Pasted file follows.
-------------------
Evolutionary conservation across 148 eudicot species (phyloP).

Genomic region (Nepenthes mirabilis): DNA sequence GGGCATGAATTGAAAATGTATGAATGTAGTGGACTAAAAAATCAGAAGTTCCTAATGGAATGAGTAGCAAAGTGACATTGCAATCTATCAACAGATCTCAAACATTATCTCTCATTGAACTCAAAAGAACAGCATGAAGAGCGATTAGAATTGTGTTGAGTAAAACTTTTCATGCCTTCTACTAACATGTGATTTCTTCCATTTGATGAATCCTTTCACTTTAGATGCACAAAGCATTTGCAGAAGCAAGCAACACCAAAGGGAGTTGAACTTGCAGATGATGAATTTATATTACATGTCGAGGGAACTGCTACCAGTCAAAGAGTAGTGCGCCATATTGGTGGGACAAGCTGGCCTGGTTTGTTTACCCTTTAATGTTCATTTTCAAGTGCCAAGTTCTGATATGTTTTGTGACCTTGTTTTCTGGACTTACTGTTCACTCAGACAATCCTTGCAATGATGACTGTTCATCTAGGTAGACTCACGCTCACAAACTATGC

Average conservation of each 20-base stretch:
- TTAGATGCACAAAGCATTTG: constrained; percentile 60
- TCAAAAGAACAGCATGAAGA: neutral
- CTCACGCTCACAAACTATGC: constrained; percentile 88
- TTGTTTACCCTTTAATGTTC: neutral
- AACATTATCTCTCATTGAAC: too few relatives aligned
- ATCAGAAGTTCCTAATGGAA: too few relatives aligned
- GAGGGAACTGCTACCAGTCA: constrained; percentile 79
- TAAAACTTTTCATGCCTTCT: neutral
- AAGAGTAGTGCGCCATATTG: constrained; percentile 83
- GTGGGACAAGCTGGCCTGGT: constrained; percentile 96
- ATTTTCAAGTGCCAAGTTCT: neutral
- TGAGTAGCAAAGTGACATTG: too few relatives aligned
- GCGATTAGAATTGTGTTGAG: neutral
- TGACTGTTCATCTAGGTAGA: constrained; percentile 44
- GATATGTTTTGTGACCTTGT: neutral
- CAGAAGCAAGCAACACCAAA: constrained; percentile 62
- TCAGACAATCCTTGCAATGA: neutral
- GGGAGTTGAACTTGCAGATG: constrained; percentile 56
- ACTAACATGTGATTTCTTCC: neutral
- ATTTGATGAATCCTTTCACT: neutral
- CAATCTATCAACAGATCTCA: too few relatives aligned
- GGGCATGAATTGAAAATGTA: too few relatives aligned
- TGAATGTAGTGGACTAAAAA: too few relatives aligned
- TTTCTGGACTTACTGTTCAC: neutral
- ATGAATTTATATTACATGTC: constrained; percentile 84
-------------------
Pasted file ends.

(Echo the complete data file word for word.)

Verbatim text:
Evolutionary conservation across 148 eudicot species (phyloP).

Genomic region (Nepenthes mirabilis): DNA sequence GGGCATGAATTGAAAATGTATGAATGTAGTGGACTAAAAAATCAGAAGTTCCTAATGGAATGAGTAGCAAAGTGACATTGCAATCTATCAACAGATCTCAAACATTATCTCTCATTGAACTCAAAAGAACAGCATGAAGAGCGATTAGAATTGTGTTGAGTAAAACTTTTCATGCCTTCTACTAACATGTGATTTCTTCCATTTGATGAATCCTTTCACTTTAGATGCACAAAGCATTTGCAGAAGCAAGCAACACCAAAGGGAGTTGAACTTGCAGATGATGAATTTATATTACATGTCGAGGGAACTGCTACCAGTCAAAGAGTAGTGCGCCATATTGGTGGGACAAGCTGGCCTGGTTTGTTTACCCTTTAATGTTCATTTTCAAGTGCCAAGTTCTGATATGTTTTGTGACCTTGTTTTCTGGACTTACTGTTCACTCAGACAATCCTTGCAATGATGACTGTTCATCTAGGTAGACTCACGCTCACAAACTATGC

Average conservation of each 20-base stretch:
- TTAGATGCACAAAGCATTTG: constrained; percentile 60
- TCAAAAGAACAGCATGAAGA: neutral
- CTCACGCTCACAAACTATGC: constrained; percentile 88
- TTGTTTACCCTTTAATGTTC: neutral
- AACATTATCTCTCATTGAAC: too few relatives aligned
- ATCAGAAGTTCCTAATGGAA: too few relatives aligned
- GAGGGAACTGCTACCAGTCA: constrained; percentile 79
- TAAAACTTTTCATGCCTTCT: neutral
- AAGAGTAGTGCGCCATATTG: constrained; percentile 83
- GTGGGACAAGCTGGCCTGGT: constrained; percentile 96
- ATTTTCAAGTGCCAAGTTCT: neutral
- TGAGTAGCAAAGTGACATTG: too few relatives aligned
- GCGATTAGAATTGTGTTGAG: neutral
- TGACTGTTCATCTAGGTAGA: constrained; percentile 44
- GATATGTTTTGTGACCTTGT: neutral
- CAGAAGCAAGCAACACCAAA: constrained; percentile 62
- TCAGACAATCCTTGCAATGA: neutral
- GGGAGTTGAACTTGCAGATG: constrained; percentile 56
- ACTAACATGTGATTTCTTCC: neutral
- ATTTGATGAATCCTTTCACT: neutral
- CAATCTATCAACAGATCTCA: too few relatives aligned
- GGGCATGAATTGAAAATGTA: too few relatives aligned
- TGAATGTAGTGGACTAAAAA: too few relatives aligned
- TTTCTGGACTTACTGTTCAC: neutral
- ATGAATTTATATTACATGTC: constrained; percentile 84